Mid-term budget: Godongwana urged to look at bigger picture

Godongwana advised not to increase VAT, scrap the SRD grant, or increase income tax. Will he then cut government jobs?

Finance minister Enoch Godongwana has been urged to look at the bigger picture when he delivers his Mid-term Budget Policy Statement (MTBPS) on Wednesday instead of getting stuck at agonising over the current fiscal year deterioration compared to the expectations of a few months ago.

It will also be useful to take a step back and look beyond this financial year and the continual negative revisions to the two-to-three-year medium term expenditure framework projections, Thalia Petousis, portfolio manager at Allan Gray, says.

“South Africa deteriorated the fastest among major emerging markets in terms of debt to gross domestic product (GDP) since 2018, primarily due to growth in the country’s interest bill or elevated cost of funding versus the slow pace of growth in the economy, tax revenue and the savings pool (interest on debt versus growth of national income).”

She says with a cost of debt at 11% to 13%, the only way to prevent severe fiscal deterioration in the absence of robust economic growth and stabilise our debt is to run a continual primary surplus of 1.5% to 3% GDP. 

“In simple terms: to save money to pay down the interest bill with cash each year.”

To maintain a strong primary surplus would require austerity, which is a thorny issue in a country with such high levels of social poverty, Petousis says.

“In a capital-constrained world, for local and international savers, this will be a difficult budget to fund. Fiscal consolidation remains the answer, as well as calling on international funding institutions to offer us low-cost borrowing packages.”

ALSO READ: MTBPS: What to watch out for – government debt, SEO bailouts and tax reforms

Spending cuts to pay for wage bill?

She notes Godongwana’s attempt to enforce departmental spending cuts to pay for the increasing wage bill is meeting much resistance and says the fact that we are heading into an election year, which is usually associated with a large ramp-up in spending, naturally hurts his cause.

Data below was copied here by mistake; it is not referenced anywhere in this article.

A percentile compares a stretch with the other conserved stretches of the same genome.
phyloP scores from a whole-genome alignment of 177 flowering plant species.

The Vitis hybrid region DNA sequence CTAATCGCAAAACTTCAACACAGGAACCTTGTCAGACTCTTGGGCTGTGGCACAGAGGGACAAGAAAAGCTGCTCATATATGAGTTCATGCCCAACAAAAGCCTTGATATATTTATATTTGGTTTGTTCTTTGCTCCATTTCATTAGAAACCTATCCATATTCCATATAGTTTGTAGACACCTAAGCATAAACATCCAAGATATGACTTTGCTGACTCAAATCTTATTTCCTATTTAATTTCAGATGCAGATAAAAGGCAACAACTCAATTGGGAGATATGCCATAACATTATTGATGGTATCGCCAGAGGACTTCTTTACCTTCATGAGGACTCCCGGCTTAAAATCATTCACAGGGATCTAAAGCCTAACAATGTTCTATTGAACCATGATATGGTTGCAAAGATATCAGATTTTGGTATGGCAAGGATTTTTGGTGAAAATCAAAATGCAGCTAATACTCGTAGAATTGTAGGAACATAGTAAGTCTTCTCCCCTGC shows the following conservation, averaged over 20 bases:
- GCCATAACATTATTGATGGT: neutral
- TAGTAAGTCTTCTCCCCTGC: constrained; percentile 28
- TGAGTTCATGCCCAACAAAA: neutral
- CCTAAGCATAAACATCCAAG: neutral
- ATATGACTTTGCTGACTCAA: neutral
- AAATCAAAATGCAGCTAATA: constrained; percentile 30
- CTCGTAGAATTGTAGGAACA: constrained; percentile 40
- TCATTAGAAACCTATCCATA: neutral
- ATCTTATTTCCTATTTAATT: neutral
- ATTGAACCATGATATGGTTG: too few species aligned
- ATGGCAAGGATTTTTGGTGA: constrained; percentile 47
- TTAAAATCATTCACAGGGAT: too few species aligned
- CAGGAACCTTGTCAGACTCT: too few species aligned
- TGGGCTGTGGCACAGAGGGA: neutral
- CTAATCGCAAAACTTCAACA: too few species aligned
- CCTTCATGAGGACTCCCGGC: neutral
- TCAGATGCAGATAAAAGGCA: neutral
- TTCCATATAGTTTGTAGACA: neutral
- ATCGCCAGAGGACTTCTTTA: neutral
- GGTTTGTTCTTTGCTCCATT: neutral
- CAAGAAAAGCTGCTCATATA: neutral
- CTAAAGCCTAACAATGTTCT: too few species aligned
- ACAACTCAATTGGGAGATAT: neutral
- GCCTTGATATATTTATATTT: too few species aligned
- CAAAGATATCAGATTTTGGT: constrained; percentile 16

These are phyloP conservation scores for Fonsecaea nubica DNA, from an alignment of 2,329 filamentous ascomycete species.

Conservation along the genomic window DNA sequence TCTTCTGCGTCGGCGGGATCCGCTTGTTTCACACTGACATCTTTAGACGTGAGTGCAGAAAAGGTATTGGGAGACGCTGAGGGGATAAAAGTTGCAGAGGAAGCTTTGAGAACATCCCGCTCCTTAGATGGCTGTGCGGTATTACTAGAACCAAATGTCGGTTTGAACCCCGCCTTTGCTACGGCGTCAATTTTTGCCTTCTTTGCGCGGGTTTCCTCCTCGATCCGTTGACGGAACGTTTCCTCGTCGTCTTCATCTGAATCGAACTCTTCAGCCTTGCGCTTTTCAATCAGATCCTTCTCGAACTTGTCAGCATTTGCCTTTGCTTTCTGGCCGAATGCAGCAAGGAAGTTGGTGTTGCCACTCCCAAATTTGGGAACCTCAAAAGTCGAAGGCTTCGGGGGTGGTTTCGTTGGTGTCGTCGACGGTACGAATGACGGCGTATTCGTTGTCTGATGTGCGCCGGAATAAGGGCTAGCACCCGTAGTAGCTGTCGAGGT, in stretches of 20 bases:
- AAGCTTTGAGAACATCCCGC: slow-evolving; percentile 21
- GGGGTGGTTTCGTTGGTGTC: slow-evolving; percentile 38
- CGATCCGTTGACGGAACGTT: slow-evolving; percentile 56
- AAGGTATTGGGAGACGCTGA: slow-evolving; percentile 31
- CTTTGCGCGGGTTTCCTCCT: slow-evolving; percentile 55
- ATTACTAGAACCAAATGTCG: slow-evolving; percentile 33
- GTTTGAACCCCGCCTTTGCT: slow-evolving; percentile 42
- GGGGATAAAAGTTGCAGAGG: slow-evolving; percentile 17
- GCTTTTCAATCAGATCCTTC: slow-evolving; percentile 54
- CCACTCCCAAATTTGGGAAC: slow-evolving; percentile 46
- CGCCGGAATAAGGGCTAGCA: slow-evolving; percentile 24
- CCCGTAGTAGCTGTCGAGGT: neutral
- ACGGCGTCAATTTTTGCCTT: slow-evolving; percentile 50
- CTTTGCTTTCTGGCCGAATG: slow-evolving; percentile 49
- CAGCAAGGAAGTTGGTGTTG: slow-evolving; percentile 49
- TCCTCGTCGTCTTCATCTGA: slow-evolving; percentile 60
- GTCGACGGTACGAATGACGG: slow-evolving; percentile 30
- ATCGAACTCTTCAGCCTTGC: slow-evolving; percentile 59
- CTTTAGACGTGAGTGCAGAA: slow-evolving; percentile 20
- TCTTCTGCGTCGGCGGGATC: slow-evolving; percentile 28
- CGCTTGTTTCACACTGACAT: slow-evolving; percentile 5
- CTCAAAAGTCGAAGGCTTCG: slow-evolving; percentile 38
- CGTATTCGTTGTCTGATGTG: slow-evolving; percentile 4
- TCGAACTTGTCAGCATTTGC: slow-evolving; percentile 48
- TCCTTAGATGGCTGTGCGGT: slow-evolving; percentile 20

Some parties in the market reject talk of an imminent fiscal crisis and oppose spending cuts and suggest a one-time silver bullet funding solution where the South African Reserve Bank (Sarb) realises and pays a few hundred billion rand of perceived profits into the fiscus, given the impact of the rand’s depreciation on the Sarb Gold and FX Reserve balances.

However, she says, this suggestion fails to acknowledge that when South Africa’s foreign exchange assets grow in rand terms due to foreign exchange depreciation, our foreign exchange liabilities as well as our rand import costs also increase. 

Petousis says other groups call for a wealth tax and for government to lean into short-dated borrowings to lower the cost of its debt, although these levers did not have the desired effects when instituted in other emerging markets.

She says a drastic set of cost-cutting proposals were also presented to government by other parties who argue for a reconfiguration of the public sector by scrapping several government departments and entities, closing a host of non-critical programmes, offering early retirement and voluntary severance packages for all government workers and restricting non-critical recruitment. 

In addition, National Treasury previously identified R309 billion of unfunded budget submissions and the Social Relief of Distress (SRD) grant is the largest at R140 billion. Petousis says in some circles there has been a proposal that the only credible way to fund the SRD is to raise VAT by 2% or close other social protection programmes. 

“South Africa’s financial year-to-date budget deficit (to August 2023) widened to -R238 billion (or roughly -3.4% of GDP), representing its second widest on record and R77 billion slippage compared to last year. The unsurprising culprits are the public sector wage bill, which grew at roughly 7.4% year-on-year versus +1.6% budgeted, as well as a 20% decline in corporate income tax revenue collection.” 

What will Godongwana decide? We will only know after the MTBPS.

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